The patient access to records plan is upsetting practices – and it’s all for nothing, says Dr Tony Copperfield
I do love a coincidence. And it’s impossible to ignore the fact that practices up and down the land are facing the biggest logistical nightmare in living memory at precisely the same moment that Matt Hancock is announced as a contestant on I’m A Celebrity… (aka I’m No Longer A Credible Politician… Get Me Out Of The House Of Commons).
We’ve all known about the impending ‘accelerated access to GP-held patient records’ plan for ages, and the reasons we haven’t anticipated/planned for/embraced it are pretty much the same reasons we don’t normally anticipate/plan for/embrace the fact that we’re all going to die some time. I won’t trot out the horrors this initiative holds in store, because they’ve been well aired already.
But there is a very basic question worth posing: why is open access needed at all? The usual spin-bollocks is that it’s about transparency and empowerment. This might make sense if patient records were for patients, but, bluntly, they’re not, in the same way that it might be transparent and empowering for passengers to have access to the pilot’s levers and controls mid-flight, but that doesn’t make it a great idea.
And this isn’t professional paternalism/maternalism, it’s just an acknowledgement that patient records aren’t designed to be a tool for communicating with patients – they’re the way we keep records, hypothesise, deal with uncertainty, flag, share technical data with colleagues and so on. The communication bit we do elsewhere in something called a ‘consultation’. So maybe we can stop doing those now and solve the appointment crisis overnight.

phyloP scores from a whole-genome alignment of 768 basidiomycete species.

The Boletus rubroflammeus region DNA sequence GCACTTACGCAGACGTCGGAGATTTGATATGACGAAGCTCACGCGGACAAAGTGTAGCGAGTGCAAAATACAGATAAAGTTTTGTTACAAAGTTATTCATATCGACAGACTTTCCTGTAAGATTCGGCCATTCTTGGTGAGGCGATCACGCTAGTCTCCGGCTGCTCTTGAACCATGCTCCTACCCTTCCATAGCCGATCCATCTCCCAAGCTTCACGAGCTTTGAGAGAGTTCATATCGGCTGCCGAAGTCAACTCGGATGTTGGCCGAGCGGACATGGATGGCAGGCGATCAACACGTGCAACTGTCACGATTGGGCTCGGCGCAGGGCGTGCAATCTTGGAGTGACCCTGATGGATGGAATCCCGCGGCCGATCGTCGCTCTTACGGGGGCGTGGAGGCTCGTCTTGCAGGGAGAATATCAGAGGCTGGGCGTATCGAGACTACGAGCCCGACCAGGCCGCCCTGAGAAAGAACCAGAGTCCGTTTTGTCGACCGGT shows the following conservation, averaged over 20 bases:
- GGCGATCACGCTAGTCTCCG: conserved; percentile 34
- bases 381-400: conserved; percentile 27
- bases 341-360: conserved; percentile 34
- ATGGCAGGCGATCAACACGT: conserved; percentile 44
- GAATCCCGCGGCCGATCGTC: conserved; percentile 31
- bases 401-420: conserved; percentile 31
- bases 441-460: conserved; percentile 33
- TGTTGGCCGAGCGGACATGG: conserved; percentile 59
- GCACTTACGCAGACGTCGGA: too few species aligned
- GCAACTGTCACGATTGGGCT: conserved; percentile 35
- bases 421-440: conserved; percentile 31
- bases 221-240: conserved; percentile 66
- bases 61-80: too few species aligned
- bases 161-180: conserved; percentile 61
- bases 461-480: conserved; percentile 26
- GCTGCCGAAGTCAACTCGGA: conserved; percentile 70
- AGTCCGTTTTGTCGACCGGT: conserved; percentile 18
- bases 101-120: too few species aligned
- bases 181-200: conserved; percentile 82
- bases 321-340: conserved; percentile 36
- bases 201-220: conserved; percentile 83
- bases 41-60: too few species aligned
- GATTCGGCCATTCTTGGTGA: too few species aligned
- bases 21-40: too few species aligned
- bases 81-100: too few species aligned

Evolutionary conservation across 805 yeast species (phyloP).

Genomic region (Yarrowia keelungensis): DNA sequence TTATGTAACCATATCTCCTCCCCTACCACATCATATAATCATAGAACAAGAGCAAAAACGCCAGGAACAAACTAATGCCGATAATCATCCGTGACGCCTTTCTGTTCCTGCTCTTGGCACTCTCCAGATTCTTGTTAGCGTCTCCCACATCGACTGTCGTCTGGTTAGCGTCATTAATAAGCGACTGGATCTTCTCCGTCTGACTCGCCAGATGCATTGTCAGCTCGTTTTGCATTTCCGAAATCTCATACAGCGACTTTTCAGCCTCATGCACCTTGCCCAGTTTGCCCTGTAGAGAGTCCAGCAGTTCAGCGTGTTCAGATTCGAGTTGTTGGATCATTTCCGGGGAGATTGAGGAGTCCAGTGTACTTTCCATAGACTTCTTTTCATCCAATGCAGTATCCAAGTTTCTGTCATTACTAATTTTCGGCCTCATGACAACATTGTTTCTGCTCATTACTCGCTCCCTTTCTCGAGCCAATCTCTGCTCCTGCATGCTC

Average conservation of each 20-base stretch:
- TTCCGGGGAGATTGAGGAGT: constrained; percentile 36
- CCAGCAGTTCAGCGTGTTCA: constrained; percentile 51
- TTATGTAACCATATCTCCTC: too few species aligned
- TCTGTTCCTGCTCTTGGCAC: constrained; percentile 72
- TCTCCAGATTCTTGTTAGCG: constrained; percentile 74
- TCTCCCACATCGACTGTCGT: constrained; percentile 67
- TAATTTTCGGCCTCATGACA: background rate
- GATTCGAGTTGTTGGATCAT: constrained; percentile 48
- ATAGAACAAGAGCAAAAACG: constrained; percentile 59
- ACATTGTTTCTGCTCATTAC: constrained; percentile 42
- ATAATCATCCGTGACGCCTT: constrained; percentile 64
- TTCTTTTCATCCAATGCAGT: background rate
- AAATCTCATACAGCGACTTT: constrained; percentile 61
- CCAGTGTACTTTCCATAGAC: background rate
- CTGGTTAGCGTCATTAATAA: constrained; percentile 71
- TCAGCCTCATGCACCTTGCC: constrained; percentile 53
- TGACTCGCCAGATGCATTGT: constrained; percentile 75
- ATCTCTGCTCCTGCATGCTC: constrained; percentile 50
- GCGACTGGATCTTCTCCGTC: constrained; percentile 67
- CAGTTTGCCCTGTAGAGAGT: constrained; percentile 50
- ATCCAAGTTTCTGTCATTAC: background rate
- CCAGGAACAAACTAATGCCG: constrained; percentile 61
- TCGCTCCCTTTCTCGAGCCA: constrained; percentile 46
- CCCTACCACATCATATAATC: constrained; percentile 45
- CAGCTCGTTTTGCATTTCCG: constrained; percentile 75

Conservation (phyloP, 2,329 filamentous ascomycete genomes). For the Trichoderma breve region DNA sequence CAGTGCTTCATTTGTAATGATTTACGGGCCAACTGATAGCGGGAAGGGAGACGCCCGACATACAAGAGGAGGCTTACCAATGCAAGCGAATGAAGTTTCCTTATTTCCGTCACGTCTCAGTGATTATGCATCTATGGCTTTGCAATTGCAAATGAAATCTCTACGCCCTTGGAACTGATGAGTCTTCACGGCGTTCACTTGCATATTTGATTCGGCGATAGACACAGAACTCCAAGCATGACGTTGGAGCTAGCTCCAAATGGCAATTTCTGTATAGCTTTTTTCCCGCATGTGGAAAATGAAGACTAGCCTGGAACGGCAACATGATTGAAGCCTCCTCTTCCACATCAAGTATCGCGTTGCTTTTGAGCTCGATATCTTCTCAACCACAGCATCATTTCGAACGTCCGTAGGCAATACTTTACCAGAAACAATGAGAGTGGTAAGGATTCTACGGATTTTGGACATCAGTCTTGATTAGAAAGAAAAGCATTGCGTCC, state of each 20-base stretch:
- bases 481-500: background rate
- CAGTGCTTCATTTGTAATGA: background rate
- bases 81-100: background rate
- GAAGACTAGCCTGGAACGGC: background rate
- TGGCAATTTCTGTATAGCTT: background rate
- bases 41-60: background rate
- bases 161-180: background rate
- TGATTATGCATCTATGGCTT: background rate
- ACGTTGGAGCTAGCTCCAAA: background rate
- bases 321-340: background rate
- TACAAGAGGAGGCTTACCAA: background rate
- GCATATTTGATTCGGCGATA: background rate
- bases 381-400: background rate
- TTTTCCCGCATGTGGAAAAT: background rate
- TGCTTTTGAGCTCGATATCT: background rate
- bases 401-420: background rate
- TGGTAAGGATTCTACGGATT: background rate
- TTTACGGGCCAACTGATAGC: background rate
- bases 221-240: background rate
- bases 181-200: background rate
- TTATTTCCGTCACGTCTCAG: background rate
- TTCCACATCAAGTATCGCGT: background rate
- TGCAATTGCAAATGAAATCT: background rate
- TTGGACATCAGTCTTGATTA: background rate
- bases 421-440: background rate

Whatever. The ‘why’ question takes us neatly back to Mr Hancock. I have no idea if accelerated access to GP-held patient records was specifically his idea, but it certainly sits comfortably with the whole thrust of his digital, technologically enhanced vision for the future of primary care. Now this bombshell has GPs paralysed with anxiety, practice managers in meltdown and admin staff at the sharp end of patient dysfunction and dissatisfaction. All for nothing.
No wonder he’s buggering off to Australia. I’m not a regular viewer, but I believe he might have to eat a kangaroo’s penis. If those roles were reversed, I’d watch.
Dr Copperfield is a GP in Essex. Read more of his blogs here